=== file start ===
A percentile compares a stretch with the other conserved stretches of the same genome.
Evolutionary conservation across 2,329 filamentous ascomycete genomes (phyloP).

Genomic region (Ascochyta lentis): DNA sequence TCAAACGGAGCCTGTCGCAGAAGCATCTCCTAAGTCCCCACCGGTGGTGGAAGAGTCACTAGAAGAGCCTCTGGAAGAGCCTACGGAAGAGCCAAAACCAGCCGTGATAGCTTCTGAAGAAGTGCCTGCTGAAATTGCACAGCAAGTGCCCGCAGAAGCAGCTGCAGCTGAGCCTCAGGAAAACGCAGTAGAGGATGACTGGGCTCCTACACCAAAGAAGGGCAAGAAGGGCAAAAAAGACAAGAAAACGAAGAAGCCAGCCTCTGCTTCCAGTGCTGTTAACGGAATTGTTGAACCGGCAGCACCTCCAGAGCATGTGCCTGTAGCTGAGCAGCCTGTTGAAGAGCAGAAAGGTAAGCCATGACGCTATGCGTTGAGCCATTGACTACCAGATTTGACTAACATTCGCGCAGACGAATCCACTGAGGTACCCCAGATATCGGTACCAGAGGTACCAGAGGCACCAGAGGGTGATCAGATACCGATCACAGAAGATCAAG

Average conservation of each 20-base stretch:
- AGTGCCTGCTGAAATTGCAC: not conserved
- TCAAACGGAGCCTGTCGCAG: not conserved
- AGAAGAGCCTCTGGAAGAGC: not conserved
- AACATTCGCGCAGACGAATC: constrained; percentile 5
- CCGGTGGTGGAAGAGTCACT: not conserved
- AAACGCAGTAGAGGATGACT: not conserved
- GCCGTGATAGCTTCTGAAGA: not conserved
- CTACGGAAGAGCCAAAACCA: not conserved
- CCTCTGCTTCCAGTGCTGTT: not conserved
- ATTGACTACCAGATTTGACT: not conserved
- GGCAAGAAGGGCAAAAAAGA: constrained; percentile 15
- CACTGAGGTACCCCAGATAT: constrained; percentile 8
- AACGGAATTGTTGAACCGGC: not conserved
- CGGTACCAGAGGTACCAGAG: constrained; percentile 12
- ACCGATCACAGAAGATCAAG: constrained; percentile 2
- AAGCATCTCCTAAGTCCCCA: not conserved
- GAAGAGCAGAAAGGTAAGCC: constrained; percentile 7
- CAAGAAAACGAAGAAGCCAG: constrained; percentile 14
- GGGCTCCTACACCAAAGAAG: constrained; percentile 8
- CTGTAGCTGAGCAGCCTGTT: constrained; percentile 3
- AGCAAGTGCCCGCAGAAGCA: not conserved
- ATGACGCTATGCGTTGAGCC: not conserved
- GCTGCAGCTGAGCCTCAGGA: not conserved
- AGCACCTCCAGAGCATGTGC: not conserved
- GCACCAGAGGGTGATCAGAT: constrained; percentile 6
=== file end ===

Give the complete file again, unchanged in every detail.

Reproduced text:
A percentile compares a stretch with the other conserved stretches of the same genome.
Evolutionary conservation across 2,329 filamentous ascomycete genomes (phyloP).

Genomic region (Ascochyta lentis): DNA sequence TCAAACGGAGCCTGTCGCAGAAGCATCTCCTAAGTCCCCACCGGTGGTGGAAGAGTCACTAGAAGAGCCTCTGGAAGAGCCTACGGAAGAGCCAAAACCAGCCGTGATAGCTTCTGAAGAAGTGCCTGCTGAAATTGCACAGCAAGTGCCCGCAGAAGCAGCTGCAGCTGAGCCTCAGGAAAACGCAGTAGAGGATGACTGGGCTCCTACACCAAAGAAGGGCAAGAAGGGCAAAAAAGACAAGAAAACGAAGAAGCCAGCCTCTGCTTCCAGTGCTGTTAACGGAATTGTTGAACCGGCAGCACCTCCAGAGCATGTGCCTGTAGCTGAGCAGCCTGTTGAAGAGCAGAAAGGTAAGCCATGACGCTATGCGTTGAGCCATTGACTACCAGATTTGACTAACATTCGCGCAGACGAATCCACTGAGGTACCCCAGATATCGGTACCAGAGGTACCAGAGGCACCAGAGGGTGATCAGATACCGATCACAGAAGATCAAG

Average conservation of each 20-base stretch:
- AGTGCCTGCTGAAATTGCAC: not conserved
- TCAAACGGAGCCTGTCGCAG: not conserved
- AGAAGAGCCTCTGGAAGAGC: not conserved
- AACATTCGCGCAGACGAATC: constrained; percentile 5
- CCGGTGGTGGAAGAGTCACT: not conserved
- AAACGCAGTAGAGGATGACT: not conserved
- GCCGTGATAGCTTCTGAAGA: not conserved
- CTACGGAAGAGCCAAAACCA: not conserved
- CCTCTGCTTCCAGTGCTGTT: not conserved
- ATTGACTACCAGATTTGACT: not conserved
- GGCAAGAAGGGCAAAAAAGA: constrained; percentile 15
- CACTGAGGTACCCCAGATAT: constrained; percentile 8
- AACGGAATTGTTGAACCGGC: not conserved
- CGGTACCAGAGGTACCAGAG: constrained; percentile 12
- ACCGATCACAGAAGATCAAG: constrained; percentile 2
- AAGCATCTCCTAAGTCCCCA: not conserved
- GAAGAGCAGAAAGGTAAGCC: constrained; percentile 7
- CAAGAAAACGAAGAAGCCAG: constrained; percentile 14
- GGGCTCCTACACCAAAGAAG: constrained; percentile 8
- CTGTAGCTGAGCAGCCTGTT: constrained; percentile 3
- AGCAAGTGCCCGCAGAAGCA: not conserved
- ATGACGCTATGCGTTGAGCC: not conserved
- GCTGCAGCTGAGCCTCAGGA: not conserved
- AGCACCTCCAGAGCATGTGC: not conserved
- GCACCAGAGGGTGATCAGAT: constrained; percentile 6